College football brings out the best

Santo Caruso

As usual I spent this holiday weekend alone on my couch in my parents’ house located in scenic Palmyra, N.J.

This time I didn’t mind.

Shipped back to the homeland due to a cut fuel line (to the resident of 7th and Chestnut who kicked my motorcycle over and cut the line: I’ll find you, and when I do…a harsh scolding is in order), I found myself in the sunroom of my Maple Avenue home with a clicker and a 36-inch TV primed and ready for college football’s opening weekend.

This position (reclined approximately halfway, mixed nuts and beer in reach, dutiful mother within calling distance for any other amenity I would need) got me thinking about the eight-hour endurance marathon of gridiron glory I was about to begin.

What is so appealing about college football?

I had attended the two Eagles preseason games, and though I did not leave early, I certainly understood why at least half of the stadium did. Once past the first and second stringers, helmets off laughing and messing around on the bench, the talent level took a steep plummet.

It is brutal to watch fifth receivers drop underthrown balls from the sixth round QB who was pressured cause an over-the-hill back missed the blitz caused by an overweight tenth string lineman missing his block. After the 30th consecutive false start, where the line judge was getting out the rulers to measure half the distance to the goal in inches, it was quite apparent this was not the NFL I paid regular-season price to see.

So why then is the NCAA still so popular?

Seventy-five percent of these players won’t even GET to the field for a pro team, much less play in a preseason game. Blowouts are so common, sometimes you wonder if you’re seeing basketball scores. Opening weekend can be the worst, with most big-time programs taking advantage of national coverage to blow out East Central Tennessee A&M by 65 points to work out their kinks and get the backup kicker some work at QB.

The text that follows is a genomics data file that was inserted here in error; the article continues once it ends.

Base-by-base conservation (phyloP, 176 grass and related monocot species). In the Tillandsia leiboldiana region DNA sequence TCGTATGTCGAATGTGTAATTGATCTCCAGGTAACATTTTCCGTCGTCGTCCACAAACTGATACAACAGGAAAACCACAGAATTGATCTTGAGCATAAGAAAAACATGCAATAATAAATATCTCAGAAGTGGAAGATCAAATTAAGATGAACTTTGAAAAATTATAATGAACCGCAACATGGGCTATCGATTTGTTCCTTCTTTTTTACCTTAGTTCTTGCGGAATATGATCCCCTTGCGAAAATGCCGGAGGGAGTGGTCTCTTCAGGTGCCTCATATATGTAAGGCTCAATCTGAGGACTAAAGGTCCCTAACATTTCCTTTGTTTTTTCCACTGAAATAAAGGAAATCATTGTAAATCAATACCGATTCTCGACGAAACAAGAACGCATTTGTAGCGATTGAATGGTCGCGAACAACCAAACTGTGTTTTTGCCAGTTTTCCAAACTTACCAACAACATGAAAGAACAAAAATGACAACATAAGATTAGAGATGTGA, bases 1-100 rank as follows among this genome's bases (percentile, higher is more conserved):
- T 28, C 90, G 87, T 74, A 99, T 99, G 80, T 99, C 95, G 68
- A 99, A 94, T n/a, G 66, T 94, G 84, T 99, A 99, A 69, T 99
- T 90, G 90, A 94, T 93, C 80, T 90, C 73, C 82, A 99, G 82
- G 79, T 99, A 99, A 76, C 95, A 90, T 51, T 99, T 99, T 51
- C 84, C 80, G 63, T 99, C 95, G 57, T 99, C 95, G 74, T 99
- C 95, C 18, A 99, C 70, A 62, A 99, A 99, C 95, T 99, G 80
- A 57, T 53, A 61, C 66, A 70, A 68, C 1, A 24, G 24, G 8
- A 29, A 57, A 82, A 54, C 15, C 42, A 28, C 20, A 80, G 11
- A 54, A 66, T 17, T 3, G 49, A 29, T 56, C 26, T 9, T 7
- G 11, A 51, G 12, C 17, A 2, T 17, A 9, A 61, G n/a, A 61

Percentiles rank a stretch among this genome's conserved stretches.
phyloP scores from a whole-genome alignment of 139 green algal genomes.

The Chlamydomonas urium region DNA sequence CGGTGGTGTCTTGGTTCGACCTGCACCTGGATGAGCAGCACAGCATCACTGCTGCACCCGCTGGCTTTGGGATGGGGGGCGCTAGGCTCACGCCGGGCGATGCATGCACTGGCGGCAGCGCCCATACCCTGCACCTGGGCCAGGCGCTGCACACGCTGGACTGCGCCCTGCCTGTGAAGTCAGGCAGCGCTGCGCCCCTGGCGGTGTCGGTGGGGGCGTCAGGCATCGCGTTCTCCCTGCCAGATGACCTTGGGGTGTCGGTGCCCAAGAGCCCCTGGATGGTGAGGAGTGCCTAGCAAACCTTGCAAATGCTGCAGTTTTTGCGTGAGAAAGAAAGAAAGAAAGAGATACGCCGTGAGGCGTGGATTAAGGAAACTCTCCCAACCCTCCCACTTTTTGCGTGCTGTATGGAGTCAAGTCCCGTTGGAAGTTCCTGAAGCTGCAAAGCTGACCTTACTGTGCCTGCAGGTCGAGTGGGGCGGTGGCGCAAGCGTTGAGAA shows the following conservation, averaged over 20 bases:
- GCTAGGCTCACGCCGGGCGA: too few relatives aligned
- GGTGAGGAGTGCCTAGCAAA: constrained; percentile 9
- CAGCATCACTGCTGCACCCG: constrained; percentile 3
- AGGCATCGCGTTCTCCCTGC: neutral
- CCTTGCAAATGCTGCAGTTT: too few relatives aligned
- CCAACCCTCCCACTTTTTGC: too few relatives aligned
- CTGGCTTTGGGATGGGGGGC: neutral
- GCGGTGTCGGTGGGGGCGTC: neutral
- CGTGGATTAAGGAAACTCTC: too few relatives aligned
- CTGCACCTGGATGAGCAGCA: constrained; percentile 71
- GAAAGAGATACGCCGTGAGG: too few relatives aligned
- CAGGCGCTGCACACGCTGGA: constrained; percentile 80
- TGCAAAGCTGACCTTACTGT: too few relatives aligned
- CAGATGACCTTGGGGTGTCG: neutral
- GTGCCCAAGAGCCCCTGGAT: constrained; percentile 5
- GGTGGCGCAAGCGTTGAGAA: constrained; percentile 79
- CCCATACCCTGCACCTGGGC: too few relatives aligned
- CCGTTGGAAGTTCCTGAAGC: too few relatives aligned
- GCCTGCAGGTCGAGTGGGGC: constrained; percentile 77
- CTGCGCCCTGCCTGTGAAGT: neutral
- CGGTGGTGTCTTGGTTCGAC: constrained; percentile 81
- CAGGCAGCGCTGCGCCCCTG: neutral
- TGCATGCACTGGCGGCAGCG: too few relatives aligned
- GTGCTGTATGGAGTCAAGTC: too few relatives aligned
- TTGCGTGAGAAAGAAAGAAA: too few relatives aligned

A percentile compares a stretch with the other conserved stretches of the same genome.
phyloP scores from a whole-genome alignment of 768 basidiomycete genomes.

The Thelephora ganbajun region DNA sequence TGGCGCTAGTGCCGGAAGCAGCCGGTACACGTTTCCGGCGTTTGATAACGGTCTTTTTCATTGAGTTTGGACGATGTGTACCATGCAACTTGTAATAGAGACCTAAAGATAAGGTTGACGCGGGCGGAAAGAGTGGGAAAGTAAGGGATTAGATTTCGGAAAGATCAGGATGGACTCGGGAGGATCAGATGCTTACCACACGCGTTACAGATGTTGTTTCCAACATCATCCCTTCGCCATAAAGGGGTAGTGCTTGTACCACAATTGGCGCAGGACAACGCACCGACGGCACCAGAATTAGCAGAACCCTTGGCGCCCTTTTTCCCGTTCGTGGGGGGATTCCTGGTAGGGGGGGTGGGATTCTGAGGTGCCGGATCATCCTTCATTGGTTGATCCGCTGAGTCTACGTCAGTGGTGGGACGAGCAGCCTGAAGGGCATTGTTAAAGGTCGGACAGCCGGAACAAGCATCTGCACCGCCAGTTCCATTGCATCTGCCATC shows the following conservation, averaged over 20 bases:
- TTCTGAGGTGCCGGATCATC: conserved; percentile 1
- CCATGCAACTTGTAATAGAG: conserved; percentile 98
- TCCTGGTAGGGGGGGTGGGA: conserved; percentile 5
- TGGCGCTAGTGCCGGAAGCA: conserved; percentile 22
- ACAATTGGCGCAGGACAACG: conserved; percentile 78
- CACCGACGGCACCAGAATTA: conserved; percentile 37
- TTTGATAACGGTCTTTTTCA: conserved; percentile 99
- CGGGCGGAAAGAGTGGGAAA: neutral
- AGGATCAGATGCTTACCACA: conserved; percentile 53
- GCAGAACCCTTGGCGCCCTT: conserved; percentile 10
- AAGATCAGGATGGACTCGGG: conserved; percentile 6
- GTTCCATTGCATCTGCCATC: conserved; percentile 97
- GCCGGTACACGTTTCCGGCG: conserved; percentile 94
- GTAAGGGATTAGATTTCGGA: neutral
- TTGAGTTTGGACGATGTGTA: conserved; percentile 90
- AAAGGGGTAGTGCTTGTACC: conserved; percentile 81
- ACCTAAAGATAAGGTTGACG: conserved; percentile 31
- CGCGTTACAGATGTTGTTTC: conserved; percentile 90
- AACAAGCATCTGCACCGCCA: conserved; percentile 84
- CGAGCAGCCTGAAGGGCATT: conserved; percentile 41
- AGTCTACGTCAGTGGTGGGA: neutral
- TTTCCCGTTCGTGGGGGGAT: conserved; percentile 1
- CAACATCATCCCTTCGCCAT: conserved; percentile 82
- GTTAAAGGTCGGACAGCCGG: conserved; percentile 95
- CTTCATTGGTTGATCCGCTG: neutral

Yet I watch.

I watch because I want to see the Heisman candidates play in prime time. Real Deal: Reggie Bush. Over-hyped: Jared Zabransky. The Heisman is still the best award in sports, with a legacy a murderer and a string of NFL busts cannot tarnish.

I watch because there are great upsets, like TCU over Oklahoma and Georgia Tech over a depleted Auburn and the “University of College Football in America,” Notre Dame, over Pittsburgh. The TCU game was a bit uneven in terms of action, and Notre Dame put a beat down on the Panthers, but the Yellow Jackets upset was one of the best games I’ve seen in a long time. The Tiger’s Brandon Cox would drive his team down the field into position to tie or take the lead, and as he approached the red zone and the tension became palpable, a GA Tech defender would come up with the play the team needed.

Then the Monday night game of Miami against Florida State, still one of the best rivalries in football (that includes the pros). The quarterbacks were both brutal, but the athletes surrounding them were unbelievable. It reminded me how passionate and fun MNF used to be. My roommate walked through the living room and laughed, asking, “Why would I watch mediocre football like this?”

I didn’t answer, besides throwing something at him, but it is all about the passion, about the players who play for their school, who play for the game, who play just because they like to hit people. About Auburn’s Tre Smith, who ran like he didn’t know his QB was going to throw an interception first chance he got. About the long-haired Hawaii defense, who flew to the ball as if they weren’t down 39 points. With college sports it becomes about the name on the front, and what that jersey represents, more than ever, is the name on the back. And that kind of devotion brings about similar feelings in the fans.

Even the ones stuck inside on a Saturday night. Especially the ones stuck inside on a Saturday night.